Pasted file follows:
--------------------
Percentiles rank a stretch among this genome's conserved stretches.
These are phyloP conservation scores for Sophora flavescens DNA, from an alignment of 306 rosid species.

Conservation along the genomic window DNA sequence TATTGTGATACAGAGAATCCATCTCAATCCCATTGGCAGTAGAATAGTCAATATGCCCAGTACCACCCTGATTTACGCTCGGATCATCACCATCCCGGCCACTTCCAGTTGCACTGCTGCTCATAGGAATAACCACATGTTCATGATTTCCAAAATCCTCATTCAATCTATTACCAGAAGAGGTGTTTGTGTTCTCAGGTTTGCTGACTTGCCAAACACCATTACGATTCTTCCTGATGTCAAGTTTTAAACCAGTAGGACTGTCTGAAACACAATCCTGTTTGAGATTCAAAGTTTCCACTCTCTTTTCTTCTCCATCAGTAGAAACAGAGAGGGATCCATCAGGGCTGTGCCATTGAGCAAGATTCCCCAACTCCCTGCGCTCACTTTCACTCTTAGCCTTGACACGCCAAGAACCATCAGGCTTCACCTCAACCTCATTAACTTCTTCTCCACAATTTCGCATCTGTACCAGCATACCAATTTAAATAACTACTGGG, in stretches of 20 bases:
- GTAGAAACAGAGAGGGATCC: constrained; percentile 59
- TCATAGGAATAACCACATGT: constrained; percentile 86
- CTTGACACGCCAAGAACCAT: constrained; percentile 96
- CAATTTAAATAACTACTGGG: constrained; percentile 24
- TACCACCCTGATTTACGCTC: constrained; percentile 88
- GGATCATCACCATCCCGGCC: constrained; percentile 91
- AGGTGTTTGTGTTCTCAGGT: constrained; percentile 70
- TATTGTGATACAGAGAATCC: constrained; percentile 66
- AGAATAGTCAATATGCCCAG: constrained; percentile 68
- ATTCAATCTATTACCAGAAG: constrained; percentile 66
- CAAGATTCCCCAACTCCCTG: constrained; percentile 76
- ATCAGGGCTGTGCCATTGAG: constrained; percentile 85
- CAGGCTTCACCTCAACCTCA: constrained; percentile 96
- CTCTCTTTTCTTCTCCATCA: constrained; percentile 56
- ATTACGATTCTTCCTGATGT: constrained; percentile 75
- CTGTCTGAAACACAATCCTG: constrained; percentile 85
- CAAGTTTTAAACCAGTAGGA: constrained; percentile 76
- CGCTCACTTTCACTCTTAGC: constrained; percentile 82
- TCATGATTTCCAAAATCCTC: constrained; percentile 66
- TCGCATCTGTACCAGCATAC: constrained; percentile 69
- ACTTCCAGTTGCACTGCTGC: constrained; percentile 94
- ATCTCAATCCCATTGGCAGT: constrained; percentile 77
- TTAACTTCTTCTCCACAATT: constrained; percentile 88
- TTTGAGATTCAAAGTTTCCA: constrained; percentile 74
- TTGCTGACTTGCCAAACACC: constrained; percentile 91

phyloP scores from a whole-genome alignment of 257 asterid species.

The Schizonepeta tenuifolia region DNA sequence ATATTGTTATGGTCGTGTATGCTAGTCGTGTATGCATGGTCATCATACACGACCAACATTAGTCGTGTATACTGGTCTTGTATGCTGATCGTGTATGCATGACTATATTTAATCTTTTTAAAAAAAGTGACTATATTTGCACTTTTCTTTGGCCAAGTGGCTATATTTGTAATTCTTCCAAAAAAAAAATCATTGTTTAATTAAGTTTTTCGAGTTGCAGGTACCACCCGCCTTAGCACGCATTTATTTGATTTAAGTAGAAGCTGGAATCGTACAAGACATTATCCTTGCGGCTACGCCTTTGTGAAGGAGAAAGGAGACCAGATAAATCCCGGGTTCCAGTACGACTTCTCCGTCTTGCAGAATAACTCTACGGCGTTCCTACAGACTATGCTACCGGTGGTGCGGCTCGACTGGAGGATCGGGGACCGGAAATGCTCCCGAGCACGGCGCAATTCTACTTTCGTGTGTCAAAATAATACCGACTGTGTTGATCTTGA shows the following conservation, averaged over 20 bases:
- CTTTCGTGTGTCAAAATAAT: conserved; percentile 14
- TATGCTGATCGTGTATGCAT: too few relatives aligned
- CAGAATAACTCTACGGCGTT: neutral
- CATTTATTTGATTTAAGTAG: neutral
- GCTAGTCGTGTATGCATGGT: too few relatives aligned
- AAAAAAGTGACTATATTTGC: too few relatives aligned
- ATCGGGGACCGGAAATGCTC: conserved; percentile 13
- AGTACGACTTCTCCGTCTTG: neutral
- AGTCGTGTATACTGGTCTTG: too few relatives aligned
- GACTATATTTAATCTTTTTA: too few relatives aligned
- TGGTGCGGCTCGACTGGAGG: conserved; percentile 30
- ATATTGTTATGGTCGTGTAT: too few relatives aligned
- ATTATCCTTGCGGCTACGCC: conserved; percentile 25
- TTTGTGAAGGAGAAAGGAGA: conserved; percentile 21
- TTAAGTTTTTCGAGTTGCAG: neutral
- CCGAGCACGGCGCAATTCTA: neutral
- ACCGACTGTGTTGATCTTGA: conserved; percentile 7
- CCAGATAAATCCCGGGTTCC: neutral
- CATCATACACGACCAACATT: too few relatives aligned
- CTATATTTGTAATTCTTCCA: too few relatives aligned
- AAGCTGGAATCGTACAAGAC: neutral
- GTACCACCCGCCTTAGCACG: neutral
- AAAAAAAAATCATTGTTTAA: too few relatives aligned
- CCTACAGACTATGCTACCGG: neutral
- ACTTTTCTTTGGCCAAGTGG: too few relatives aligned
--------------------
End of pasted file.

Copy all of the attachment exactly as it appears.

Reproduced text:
Percentiles rank a stretch among this genome's conserved stretches.
These are phyloP conservation scores for Sophora flavescens DNA, from an alignment of 306 rosid species.

Conservation along the genomic window DNA sequence TATTGTGATACAGAGAATCCATCTCAATCCCATTGGCAGTAGAATAGTCAATATGCCCAGTACCACCCTGATTTACGCTCGGATCATCACCATCCCGGCCACTTCCAGTTGCACTGCTGCTCATAGGAATAACCACATGTTCATGATTTCCAAAATCCTCATTCAATCTATTACCAGAAGAGGTGTTTGTGTTCTCAGGTTTGCTGACTTGCCAAACACCATTACGATTCTTCCTGATGTCAAGTTTTAAACCAGTAGGACTGTCTGAAACACAATCCTGTTTGAGATTCAAAGTTTCCACTCTCTTTTCTTCTCCATCAGTAGAAACAGAGAGGGATCCATCAGGGCTGTGCCATTGAGCAAGATTCCCCAACTCCCTGCGCTCACTTTCACTCTTAGCCTTGACACGCCAAGAACCATCAGGCTTCACCTCAACCTCATTAACTTCTTCTCCACAATTTCGCATCTGTACCAGCATACCAATTTAAATAACTACTGGG, in stretches of 20 bases:
- GTAGAAACAGAGAGGGATCC: constrained; percentile 59
- TCATAGGAATAACCACATGT: constrained; percentile 86
- CTTGACACGCCAAGAACCAT: constrained; percentile 96
- CAATTTAAATAACTACTGGG: constrained; percentile 24
- TACCACCCTGATTTACGCTC: constrained; percentile 88
- GGATCATCACCATCCCGGCC: constrained; percentile 91
- AGGTGTTTGTGTTCTCAGGT: constrained; percentile 70
- TATTGTGATACAGAGAATCC: constrained; percentile 66
- AGAATAGTCAATATGCCCAG: constrained; percentile 68
- ATTCAATCTATTACCAGAAG: constrained; percentile 66
- CAAGATTCCCCAACTCCCTG: constrained; percentile 76
- ATCAGGGCTGTGCCATTGAG: constrained; percentile 85
- CAGGCTTCACCTCAACCTCA: constrained; percentile 96
- CTCTCTTTTCTTCTCCATCA: constrained; percentile 56
- ATTACGATTCTTCCTGATGT: constrained; percentile 75
- CTGTCTGAAACACAATCCTG: constrained; percentile 85
- CAAGTTTTAAACCAGTAGGA: constrained; percentile 76
- CGCTCACTTTCACTCTTAGC: constrained; percentile 82
- TCATGATTTCCAAAATCCTC: constrained; percentile 66
- TCGCATCTGTACCAGCATAC: constrained; percentile 69
- ACTTCCAGTTGCACTGCTGC: constrained; percentile 94
- ATCTCAATCCCATTGGCAGT: constrained; percentile 77
- TTAACTTCTTCTCCACAATT: constrained; percentile 88
- TTTGAGATTCAAAGTTTCCA: constrained; percentile 74
- TTGCTGACTTGCCAAACACC: constrained; percentile 91

phyloP scores from a whole-genome alignment of 257 asterid species.

The Schizonepeta tenuifolia region DNA sequence ATATTGTTATGGTCGTGTATGCTAGTCGTGTATGCATGGTCATCATACACGACCAACATTAGTCGTGTATACTGGTCTTGTATGCTGATCGTGTATGCATGACTATATTTAATCTTTTTAAAAAAAGTGACTATATTTGCACTTTTCTTTGGCCAAGTGGCTATATTTGTAATTCTTCCAAAAAAAAAATCATTGTTTAATTAAGTTTTTCGAGTTGCAGGTACCACCCGCCTTAGCACGCATTTATTTGATTTAAGTAGAAGCTGGAATCGTACAAGACATTATCCTTGCGGCTACGCCTTTGTGAAGGAGAAAGGAGACCAGATAAATCCCGGGTTCCAGTACGACTTCTCCGTCTTGCAGAATAACTCTACGGCGTTCCTACAGACTATGCTACCGGTGGTGCGGCTCGACTGGAGGATCGGGGACCGGAAATGCTCCCGAGCACGGCGCAATTCTACTTTCGTGTGTCAAAATAATACCGACTGTGTTGATCTTGA shows the following conservation, averaged over 20 bases:
- CTTTCGTGTGTCAAAATAAT: conserved; percentile 14
- TATGCTGATCGTGTATGCAT: too few relatives aligned
- CAGAATAACTCTACGGCGTT: neutral
- CATTTATTTGATTTAAGTAG: neutral
- GCTAGTCGTGTATGCATGGT: too few relatives aligned
- AAAAAAGTGACTATATTTGC: too few relatives aligned
- ATCGGGGACCGGAAATGCTC: conserved; percentile 13
- AGTACGACTTCTCCGTCTTG: neutral
- AGTCGTGTATACTGGTCTTG: too few relatives aligned
- GACTATATTTAATCTTTTTA: too few relatives aligned
- TGGTGCGGCTCGACTGGAGG: conserved; percentile 30
- ATATTGTTATGGTCGTGTAT: too few relatives aligned
- ATTATCCTTGCGGCTACGCC: conserved; percentile 25
- TTTGTGAAGGAGAAAGGAGA: conserved; percentile 21
- TTAAGTTTTTCGAGTTGCAG: neutral
- CCGAGCACGGCGCAATTCTA: neutral
- ACCGACTGTGTTGATCTTGA: conserved; percentile 7
- CCAGATAAATCCCGGGTTCC: neutral
- CATCATACACGACCAACATT: too few relatives aligned
- CTATATTTGTAATTCTTCCA: too few relatives aligned
- AAGCTGGAATCGTACAAGAC: neutral
- GTACCACCCGCCTTAGCACG: neutral
- AAAAAAAAATCATTGTTTAA: too few relatives aligned
- CCTACAGACTATGCTACCGG: neutral
- ACTTTTCTTTGGCCAAGTGG: too few relatives aligned